(WINDSOR, ON) – On Friday, an Ontario judge released his ruling on a lawsuit filed by the Canadian Union of Public Employees. It charged Premier Kathleen Wynne and her key government ministers were guilty of committing malfeasance in the sale of Hydro One shares.
Filed by CUPE, along with its leader Fred Hahn, Diane Dowling, and John Clark in December of last year, the suit alleged the government knew selling Hydro One would hurt the people of Ontario. Further, the suit claimed the deal was structured in such a way as to financially benefit the government, consultants, and bankers.
Early on the government tried to have the suit dismissed by claiming parliamentary privilege. Justice Cavanagh, who heard the arguments, decided to deny the objection. CUPE called that a victory which will ensure the Premier and Ministers can’t hide behind legislative privilege.
“We are pleased, and ultimately relieved, that the judge ruled the Premier and her Ministers cannot hide behind parliamentary privilege,” said Hahn. “This was the crux of the government’s motion to dismiss, claiming they were not subject to the same law as the rest of us. It is critical to our democracy that the judge dismissed this argument.”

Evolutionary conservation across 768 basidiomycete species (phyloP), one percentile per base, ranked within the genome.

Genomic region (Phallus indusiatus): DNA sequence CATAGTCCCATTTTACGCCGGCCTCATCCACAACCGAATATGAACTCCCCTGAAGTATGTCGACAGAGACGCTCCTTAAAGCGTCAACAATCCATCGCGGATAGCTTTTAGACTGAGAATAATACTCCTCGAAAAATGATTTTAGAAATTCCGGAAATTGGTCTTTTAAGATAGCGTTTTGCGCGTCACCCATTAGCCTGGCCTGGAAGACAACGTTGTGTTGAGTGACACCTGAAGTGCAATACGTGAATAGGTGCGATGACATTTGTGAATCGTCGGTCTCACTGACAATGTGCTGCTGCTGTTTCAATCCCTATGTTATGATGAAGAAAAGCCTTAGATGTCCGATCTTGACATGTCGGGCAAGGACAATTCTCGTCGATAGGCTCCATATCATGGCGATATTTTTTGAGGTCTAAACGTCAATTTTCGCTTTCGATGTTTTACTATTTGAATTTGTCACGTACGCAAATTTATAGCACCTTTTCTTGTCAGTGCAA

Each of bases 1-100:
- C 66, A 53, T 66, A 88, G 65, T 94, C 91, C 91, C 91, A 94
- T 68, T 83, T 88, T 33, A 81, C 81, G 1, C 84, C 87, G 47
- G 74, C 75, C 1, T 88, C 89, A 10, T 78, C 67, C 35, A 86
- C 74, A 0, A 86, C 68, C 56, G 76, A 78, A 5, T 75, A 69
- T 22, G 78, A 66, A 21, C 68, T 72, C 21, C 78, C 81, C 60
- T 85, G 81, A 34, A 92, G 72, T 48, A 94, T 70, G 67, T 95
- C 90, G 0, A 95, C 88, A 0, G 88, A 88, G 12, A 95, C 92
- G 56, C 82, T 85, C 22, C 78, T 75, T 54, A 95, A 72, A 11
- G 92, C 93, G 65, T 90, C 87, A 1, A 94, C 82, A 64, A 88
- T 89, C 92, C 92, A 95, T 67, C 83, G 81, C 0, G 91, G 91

On the matter of misfeasance, the judge ruled the pleading was unsupported.
Hahn says his union knows it can support its allegations that, “… the government’s decision was not in the best interest of the people of Ontario, we know they structured the deal in a way that benefitted bankers and consultants operating as middle men on the deal.”
He added that all of the union’s allegations were based on matters of public record and went on to say elected members of the government are not allowed to, “… use their power to knowingly make a decision that will hurt the people of Ontario and benefit themselves. This is precisely the type of improper conduct by government officials that the law of misfeasance in public office is supposed to prevent.”
CUPE says it is now looking into appealing the decision.